Every four weeks, ORWAV explores the movie month ahead through the medium of song! Upcoming releases, notable births and anniversaries and a general celebration of the films, directors, technicians and performers that we love so much. This month sees the battle for the Oscars as the music gets more orchestral and the films get more prestigious – unless you’re Ryan Coogler, in which case you’re probably better than all this anyway. Buckle up, awards-watchers: it’s January…

After Fruitvale Station, Ryan Coogler reuses not only his leading man but his composer, Ludwig Göransson, for Creed. Göransson is an interesting figure, as strangely adjacent to the industry as his director (who, luckily, looks to be breaking through): he’s the composer for Community and New Girl, has produced for artists including Chance the Rapper, HAIM and Childish Gambino, and his other movie credits include such bullshit as 30 Minutes or Less and We’re the Millers. Nevertheless, he’s fantastic and his ‘Creed Suite’ showcases every single one of his talents, mixing swelling inspirational orchestra with electronic hip-hop noises, processed beats and even a blended dialogue sample. Make no mistake: Creed is already one of the year’s biggest talent pools.

Speaking of talent: Alexandre Desplat is current holder of the Best Original Score Oscar. After composing The Grand Budapest Hotel, the composer quickly moved on to GodzillaUnbroken and The Imitation Game, which got him a second simultaneous nomination. And after winning his first Oscar? Well, who knows; Matteo Garrone’s Tale of Tales still hasn’t moved on from Cannes and Wim Wenders’ Every Thing Will Be Fine is languishing on VOD – meaning Tom Hooper’s The Danish Girl is, for most, the first taste of Desplat in some time. The film itself flits between keeping the music at a subconscious distance and blasting it loudly for that classical emotional wallop – either way, Desplat has created some truly beautiful compositions and something about these and Hooper’s painterly direction make this the King’s Speech and Les Mis director’s closest yet to a recognisable art film. Will Desplat – and glorious pieces like ‘Gerda in the Rain’ – win that second Oscar for helping to elevate this sometimes by-the-numbers prestige pic? Not if Quentin Tarantino has anything to say about it.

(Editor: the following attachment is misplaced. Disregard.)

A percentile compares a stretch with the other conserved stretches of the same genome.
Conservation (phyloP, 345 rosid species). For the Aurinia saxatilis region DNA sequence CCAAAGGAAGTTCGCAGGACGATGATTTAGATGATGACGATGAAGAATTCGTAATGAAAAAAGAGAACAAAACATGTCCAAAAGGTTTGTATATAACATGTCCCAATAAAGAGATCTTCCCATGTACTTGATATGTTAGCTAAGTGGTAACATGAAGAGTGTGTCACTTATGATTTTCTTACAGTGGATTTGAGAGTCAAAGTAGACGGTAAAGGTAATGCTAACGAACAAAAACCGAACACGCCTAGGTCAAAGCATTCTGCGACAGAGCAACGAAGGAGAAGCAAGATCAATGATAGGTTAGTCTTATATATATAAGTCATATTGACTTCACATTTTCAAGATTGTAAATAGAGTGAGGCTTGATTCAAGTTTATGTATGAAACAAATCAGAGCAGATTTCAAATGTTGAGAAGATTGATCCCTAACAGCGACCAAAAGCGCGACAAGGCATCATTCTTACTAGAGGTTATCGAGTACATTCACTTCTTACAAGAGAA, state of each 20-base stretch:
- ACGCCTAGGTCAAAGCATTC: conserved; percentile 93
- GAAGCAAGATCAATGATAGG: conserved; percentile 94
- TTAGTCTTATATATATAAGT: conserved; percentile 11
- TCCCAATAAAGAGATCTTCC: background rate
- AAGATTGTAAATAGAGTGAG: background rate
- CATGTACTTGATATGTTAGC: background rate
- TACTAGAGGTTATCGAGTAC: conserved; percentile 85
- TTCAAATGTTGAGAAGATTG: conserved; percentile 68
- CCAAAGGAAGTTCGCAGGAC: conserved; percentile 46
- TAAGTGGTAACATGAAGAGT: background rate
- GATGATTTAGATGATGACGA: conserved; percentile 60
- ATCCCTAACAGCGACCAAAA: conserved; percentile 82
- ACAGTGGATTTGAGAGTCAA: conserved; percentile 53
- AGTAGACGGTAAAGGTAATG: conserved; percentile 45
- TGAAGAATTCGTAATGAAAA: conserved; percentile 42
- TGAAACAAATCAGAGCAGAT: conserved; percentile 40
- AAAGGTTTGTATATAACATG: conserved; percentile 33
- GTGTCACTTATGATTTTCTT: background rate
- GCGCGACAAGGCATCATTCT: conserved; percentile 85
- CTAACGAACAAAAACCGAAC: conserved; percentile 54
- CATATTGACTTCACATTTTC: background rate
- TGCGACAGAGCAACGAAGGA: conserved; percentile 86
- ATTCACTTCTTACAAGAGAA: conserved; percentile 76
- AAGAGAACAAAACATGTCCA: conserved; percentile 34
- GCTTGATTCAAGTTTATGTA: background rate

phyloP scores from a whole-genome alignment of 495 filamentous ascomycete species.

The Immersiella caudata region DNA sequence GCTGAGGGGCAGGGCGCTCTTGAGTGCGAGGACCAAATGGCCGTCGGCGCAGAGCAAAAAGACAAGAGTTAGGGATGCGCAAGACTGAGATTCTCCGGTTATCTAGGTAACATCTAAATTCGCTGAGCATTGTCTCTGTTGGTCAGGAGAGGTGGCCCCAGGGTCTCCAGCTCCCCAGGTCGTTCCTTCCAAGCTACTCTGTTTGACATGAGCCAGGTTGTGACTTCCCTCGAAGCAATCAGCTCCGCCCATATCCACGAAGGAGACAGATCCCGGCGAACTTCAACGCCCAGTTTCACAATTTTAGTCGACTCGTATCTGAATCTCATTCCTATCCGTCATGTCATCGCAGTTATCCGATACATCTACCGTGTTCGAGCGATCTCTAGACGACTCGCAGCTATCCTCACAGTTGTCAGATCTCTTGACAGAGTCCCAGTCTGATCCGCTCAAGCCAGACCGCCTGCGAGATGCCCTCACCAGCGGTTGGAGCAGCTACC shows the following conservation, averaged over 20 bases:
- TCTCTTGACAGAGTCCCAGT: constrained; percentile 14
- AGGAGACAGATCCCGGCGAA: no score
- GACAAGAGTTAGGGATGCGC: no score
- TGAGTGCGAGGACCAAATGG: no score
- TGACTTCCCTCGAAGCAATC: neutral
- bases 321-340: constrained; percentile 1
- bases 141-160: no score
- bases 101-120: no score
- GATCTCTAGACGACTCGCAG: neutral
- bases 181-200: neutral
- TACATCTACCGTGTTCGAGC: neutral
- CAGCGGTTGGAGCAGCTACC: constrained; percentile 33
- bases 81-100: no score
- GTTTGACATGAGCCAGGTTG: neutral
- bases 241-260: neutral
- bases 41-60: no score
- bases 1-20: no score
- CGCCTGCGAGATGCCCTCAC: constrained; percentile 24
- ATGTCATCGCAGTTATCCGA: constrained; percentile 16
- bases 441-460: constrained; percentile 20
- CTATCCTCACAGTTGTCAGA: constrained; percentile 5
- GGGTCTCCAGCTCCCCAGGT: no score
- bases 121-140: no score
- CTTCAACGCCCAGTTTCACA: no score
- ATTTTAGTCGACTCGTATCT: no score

Quentin Tarantino_The Hateful Eight

Courtesy of: The Weinstein Company

The Hateful Eight has been marketed around its wild coups. It’s resurrected Jennifer Jason Leigh; it’s got everyone ballyhooing about 70mm film again; and Tarantino’s not only brought legendary composer Ennio Morricone back into the Hollywood spotlight, but persuaded him to create his first complete Western-genre score in four decades. Funnily enough, it’s amazing: if opening piece ‘L’Ultima Diligenza di Red Rock’ alone doesn’t win the 87-year-old that elusive Oscar many will be astonished. We’ve included the ‘#2’ reprised version for the sake of playlist brevity, but we’d encourage everyone to blast the full 7:31 opening version at full volume, at every chance.

But then, while we’re on the topic of Oscar, there’s Ryuichi Sakamoto‘s work for The Revenant‘Main Theme Atmospheric’ in particular is an inspired piece of Western-esque melancholy that sounds, surely, like it should explode at any moment. But there’s no grand sweep or climax here; it remains chilly, distant, tragic. Sakamoto previously won nearly 30 years ago, for The Last Emperor, and is a strong bet to repeat for a soundtrack so artfully tied to its spectacular surrounding film.  

Robert De Niro_Joy

Courtesy of: 20th Century Fox